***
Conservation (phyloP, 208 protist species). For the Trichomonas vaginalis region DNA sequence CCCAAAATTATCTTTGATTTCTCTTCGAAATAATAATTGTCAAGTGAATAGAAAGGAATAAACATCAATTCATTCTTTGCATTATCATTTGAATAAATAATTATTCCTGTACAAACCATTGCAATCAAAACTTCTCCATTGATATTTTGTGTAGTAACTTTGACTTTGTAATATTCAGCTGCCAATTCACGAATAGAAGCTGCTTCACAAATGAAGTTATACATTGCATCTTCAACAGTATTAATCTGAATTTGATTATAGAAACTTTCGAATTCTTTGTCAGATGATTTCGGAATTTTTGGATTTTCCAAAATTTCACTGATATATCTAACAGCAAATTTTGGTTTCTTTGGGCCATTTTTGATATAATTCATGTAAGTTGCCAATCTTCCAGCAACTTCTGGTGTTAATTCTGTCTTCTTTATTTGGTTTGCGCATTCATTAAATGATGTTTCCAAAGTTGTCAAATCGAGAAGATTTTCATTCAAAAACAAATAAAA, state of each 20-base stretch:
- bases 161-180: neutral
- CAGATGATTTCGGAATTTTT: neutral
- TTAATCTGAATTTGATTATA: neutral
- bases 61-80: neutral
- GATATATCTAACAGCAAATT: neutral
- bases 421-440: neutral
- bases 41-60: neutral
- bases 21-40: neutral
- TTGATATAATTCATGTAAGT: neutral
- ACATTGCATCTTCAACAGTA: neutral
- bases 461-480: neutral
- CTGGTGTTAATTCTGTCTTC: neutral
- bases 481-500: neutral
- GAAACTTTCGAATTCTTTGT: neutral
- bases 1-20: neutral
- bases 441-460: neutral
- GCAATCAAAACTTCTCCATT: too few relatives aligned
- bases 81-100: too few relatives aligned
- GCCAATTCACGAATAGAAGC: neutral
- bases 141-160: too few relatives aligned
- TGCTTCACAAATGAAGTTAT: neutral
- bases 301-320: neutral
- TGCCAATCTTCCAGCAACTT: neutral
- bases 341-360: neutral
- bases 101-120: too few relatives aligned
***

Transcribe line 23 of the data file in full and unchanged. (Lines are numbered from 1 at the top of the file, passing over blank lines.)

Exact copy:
- bases 301-320: neutral